January 21, 2011 / 12:33 PM / 7 years ago

UPDATE 2-Bailout repayment pushes First Horizon back into loss

* Q4 loss $0.20/shr vs loss $0.30/shr

* Q4 includes $63 mln cost from TARP exit

* Sees M&A activity in 2011 (Adds conference call details, analyst comments)

By Rachel Chitra

BANGALORE, Jan 21 (Reuters) - First Horizon National Corp (FHN.N) swung back to loss after two quarters of profit, as the bank repaid U.S. government’s bailout funds.

The Memphis, Tennessee-based regional lender said it plans to redeploy capital on possible acquisitions in 2011.

“They still have not got clarity on dividend payout for 2011 from the regulators. So they are currently looking at expansion in the Tennessee market,” Howe Barnes Hoefer & Arnett analyst William Wallace said.

Listing possible targets in Tennessee, North Carolina and Georgia, Wallace said Nashville, Tennessee-based Pinnacle Financial Partners (PNFP.O) could be the most meaningful acquisition from an earnings perspective.

First Horizon posted fourth-quarter net loss available to common shareholders of $48.7 million, or 20 cents a share, compared with a loss of $70.6 million, or 30 cents a share, a year ago. [ID:nASA01EVG]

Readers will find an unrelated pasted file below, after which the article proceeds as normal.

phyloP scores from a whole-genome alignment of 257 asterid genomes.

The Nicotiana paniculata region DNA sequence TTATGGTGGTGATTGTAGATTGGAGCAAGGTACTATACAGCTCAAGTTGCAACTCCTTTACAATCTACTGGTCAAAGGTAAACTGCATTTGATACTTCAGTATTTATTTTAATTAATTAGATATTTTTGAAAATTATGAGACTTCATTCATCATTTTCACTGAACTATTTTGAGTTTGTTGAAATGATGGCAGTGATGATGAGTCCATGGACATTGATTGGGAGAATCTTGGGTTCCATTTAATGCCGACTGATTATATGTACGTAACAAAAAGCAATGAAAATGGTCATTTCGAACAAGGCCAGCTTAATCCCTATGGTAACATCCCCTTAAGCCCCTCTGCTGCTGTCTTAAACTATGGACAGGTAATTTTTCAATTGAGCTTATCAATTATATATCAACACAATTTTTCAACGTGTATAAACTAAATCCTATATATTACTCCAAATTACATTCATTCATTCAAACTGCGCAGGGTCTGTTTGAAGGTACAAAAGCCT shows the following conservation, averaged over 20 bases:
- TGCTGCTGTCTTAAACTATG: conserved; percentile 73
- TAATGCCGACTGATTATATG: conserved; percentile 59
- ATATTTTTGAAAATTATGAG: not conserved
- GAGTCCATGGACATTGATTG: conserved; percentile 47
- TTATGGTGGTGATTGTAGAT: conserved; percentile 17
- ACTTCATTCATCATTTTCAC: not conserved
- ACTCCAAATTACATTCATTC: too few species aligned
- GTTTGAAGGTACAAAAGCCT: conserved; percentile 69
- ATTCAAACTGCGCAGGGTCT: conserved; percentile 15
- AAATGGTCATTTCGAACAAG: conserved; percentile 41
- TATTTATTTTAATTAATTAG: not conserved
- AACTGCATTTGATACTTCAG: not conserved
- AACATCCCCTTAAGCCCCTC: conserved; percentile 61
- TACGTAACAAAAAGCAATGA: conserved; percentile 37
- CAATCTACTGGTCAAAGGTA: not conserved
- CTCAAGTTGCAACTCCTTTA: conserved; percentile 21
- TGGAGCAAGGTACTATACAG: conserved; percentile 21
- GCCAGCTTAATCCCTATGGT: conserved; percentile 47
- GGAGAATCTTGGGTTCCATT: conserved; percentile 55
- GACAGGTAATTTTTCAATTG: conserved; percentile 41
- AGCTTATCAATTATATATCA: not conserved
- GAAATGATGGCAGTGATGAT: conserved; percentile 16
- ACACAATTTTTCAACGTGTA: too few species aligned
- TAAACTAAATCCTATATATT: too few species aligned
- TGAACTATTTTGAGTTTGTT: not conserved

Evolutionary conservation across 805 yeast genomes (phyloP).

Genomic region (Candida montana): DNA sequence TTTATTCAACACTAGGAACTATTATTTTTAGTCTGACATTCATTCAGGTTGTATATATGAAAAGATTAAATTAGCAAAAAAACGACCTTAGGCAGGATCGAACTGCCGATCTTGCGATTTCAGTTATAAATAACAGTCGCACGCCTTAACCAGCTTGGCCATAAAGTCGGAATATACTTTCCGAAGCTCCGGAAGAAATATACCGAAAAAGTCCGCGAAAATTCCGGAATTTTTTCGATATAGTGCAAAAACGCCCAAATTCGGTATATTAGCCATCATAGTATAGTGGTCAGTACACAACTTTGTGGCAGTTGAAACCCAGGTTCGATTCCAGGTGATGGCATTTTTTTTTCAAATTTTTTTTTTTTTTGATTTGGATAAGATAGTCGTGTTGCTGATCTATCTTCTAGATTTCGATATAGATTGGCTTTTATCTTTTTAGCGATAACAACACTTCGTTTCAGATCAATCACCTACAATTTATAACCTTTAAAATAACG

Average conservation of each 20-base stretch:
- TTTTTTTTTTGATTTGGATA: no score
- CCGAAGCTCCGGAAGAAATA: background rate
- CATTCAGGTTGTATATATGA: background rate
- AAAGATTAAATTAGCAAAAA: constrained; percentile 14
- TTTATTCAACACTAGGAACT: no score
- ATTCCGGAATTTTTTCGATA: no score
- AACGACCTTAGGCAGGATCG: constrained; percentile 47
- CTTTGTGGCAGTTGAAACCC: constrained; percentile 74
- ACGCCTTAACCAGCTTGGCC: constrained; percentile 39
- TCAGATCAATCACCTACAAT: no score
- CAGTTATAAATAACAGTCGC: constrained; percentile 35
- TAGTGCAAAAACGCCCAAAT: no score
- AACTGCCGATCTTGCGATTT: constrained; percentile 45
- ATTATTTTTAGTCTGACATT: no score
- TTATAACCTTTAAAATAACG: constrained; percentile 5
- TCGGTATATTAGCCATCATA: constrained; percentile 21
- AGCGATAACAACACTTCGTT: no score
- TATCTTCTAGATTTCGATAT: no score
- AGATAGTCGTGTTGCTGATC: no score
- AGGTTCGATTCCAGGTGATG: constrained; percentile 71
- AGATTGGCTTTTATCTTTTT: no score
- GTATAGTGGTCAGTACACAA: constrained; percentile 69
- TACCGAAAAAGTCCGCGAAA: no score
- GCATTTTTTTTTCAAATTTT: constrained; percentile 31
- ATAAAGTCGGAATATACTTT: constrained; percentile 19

The quarterly results included a negative impact of $63 million related to exiting the Troubled Asset Relief Program.

    “We expect a slow economic recovery and low interest rates likely to persist in 2011, so we are looking at controlling costs and making investments more efficient,” First Horizon Chief Executive Bryan Jordan said on a call with analysts.

    The company expects expenses to be lower in 2011 and sees a continued decline in its credit costs. For October-December, non-interest expenses fell 14 percent to $334.8 million.

    Non-interest income fell 21 percent to $195.2 million, pushing total revenue down 10 percent to $393.1 million despite higher gains made on securities this year.

    “Revenue is under pressure. We see their loan balances declining in 2011, including residential loans and commercial real estate (CRE) loans. The only exception would be commercial and industrial loans (C&I) which could see growth in 2011,” analyst Wallace said.

    Shares of the company were trading at $11.99 on Friday afternoon on the New York Stock Exchange. Their value has gained 27 percent since December when it repaid $866.5 million to retire Treasury preferred shares. (Reporting by Sweta Singh & Rachel Chitra in Bangalore; Editing by Don Sebastian) ((sweta.singh@thomsonreuters.com ; within U.S. +1 646 223 8780; outside U.S. +91 80 4135 5800; Reuters Messaging: sweta.singh.reuters.com@reuters.net))

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